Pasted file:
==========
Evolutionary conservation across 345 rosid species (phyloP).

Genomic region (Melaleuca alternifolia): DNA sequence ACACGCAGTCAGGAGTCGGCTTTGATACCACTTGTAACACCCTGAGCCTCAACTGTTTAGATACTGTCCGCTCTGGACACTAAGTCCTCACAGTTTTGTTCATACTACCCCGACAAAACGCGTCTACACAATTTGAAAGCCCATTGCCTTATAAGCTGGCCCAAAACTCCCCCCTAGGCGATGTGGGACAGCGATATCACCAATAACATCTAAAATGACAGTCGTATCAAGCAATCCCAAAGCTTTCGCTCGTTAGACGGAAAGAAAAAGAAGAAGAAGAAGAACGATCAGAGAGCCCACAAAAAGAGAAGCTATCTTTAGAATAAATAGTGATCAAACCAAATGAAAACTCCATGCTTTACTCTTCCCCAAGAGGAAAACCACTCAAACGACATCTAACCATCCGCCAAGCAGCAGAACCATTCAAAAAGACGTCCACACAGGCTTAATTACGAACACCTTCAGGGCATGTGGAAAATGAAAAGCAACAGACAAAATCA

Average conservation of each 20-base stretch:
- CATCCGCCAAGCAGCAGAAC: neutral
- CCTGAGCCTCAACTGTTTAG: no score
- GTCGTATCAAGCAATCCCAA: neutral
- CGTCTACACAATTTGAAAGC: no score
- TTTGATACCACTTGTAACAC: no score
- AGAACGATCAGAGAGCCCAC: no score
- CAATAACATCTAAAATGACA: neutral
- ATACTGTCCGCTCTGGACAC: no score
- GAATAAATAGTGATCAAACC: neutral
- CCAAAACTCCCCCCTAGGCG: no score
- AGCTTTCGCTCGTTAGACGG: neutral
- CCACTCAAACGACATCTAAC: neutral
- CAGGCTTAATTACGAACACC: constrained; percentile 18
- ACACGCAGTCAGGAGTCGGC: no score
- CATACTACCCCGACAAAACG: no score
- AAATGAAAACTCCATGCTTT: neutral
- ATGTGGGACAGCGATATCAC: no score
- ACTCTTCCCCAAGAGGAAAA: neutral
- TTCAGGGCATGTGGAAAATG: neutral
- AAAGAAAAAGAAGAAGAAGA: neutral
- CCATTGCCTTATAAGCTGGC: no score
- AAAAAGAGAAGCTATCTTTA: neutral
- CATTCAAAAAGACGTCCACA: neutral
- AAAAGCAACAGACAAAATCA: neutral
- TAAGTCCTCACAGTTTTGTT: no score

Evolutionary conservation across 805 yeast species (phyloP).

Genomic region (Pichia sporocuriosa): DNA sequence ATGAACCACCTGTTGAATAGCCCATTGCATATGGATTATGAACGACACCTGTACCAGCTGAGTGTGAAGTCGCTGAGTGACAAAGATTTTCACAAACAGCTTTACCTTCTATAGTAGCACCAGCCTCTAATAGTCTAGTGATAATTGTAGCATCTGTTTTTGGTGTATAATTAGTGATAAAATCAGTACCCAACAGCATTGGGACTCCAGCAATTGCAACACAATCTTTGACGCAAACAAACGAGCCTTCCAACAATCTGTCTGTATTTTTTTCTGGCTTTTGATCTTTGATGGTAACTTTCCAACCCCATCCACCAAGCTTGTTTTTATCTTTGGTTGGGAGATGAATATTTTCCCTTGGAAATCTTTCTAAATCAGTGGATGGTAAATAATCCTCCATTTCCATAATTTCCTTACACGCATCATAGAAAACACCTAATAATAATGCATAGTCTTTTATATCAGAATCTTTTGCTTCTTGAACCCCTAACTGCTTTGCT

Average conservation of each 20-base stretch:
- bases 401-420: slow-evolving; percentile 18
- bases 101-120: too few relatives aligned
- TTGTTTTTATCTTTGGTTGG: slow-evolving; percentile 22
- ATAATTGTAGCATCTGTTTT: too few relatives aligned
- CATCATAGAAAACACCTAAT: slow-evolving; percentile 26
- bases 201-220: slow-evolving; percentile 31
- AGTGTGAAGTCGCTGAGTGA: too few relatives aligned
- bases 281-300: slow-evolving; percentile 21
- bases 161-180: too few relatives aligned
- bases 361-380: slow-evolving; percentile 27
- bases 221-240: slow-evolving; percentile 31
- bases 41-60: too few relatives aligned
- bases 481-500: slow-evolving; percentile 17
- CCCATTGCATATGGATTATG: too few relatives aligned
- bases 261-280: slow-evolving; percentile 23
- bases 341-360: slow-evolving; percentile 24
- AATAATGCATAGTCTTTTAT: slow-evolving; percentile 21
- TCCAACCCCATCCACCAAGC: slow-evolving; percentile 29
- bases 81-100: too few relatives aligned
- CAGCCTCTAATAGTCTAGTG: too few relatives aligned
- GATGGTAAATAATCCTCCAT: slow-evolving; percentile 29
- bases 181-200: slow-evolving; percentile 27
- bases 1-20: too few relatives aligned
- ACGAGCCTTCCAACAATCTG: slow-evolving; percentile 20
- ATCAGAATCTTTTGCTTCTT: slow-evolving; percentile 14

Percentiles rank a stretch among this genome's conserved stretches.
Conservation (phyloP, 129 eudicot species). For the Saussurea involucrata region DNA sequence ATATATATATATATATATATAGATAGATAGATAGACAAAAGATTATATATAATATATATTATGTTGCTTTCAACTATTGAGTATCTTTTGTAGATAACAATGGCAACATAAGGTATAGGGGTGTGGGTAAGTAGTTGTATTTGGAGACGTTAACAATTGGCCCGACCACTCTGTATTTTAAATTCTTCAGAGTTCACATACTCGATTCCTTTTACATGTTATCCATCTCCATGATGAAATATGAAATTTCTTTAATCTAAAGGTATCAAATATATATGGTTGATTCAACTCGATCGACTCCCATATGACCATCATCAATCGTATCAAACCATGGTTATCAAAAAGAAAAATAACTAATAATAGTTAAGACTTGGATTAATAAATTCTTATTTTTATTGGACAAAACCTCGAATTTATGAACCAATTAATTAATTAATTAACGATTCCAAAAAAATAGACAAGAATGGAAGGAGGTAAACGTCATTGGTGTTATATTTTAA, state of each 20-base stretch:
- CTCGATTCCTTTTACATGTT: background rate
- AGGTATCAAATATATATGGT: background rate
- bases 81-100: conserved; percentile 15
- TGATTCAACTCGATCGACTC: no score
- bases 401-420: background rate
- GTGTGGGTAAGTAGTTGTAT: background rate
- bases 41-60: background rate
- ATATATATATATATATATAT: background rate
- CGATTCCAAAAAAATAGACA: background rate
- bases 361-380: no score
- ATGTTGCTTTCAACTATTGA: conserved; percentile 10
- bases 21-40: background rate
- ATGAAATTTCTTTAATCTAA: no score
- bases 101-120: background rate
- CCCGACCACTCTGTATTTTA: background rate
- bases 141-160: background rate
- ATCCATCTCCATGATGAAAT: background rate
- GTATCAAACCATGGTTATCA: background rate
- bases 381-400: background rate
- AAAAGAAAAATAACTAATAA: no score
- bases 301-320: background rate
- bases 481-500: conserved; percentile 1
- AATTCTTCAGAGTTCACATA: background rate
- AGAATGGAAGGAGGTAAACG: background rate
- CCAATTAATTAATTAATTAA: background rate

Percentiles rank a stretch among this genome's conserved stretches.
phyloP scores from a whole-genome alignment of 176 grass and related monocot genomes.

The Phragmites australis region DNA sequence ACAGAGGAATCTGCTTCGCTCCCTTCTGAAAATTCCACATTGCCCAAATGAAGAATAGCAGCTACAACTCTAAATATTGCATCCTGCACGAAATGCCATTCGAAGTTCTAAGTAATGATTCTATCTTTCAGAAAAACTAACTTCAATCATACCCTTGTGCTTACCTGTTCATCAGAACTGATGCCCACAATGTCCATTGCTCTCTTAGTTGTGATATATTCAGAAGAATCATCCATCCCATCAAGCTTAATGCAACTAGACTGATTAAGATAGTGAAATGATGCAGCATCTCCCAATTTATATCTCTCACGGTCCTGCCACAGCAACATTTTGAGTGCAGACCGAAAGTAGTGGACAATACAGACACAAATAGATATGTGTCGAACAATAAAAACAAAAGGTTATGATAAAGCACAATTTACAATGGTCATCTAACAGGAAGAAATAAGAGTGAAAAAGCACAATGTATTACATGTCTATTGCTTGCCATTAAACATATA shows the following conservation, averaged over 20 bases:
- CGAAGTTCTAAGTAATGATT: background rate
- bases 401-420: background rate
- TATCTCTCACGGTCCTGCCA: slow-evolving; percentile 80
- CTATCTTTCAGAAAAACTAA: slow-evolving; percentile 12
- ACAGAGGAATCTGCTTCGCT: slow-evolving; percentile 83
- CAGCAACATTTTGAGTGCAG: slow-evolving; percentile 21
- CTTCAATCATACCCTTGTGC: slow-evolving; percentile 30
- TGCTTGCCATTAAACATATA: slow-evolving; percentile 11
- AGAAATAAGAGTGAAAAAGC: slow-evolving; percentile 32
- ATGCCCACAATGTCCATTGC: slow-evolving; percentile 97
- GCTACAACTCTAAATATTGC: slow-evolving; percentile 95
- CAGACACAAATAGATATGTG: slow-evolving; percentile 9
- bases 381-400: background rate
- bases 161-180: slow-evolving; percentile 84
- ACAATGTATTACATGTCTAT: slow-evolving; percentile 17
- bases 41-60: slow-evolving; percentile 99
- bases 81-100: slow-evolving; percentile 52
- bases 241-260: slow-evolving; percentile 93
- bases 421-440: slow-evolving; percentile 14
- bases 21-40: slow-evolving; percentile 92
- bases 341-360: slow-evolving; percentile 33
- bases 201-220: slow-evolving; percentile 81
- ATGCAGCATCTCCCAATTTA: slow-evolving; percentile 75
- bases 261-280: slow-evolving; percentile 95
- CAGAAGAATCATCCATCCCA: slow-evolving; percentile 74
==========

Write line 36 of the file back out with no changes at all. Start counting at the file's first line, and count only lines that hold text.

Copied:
- CATCATAGAAAACACCTAAT: slow-evolving; percentile 26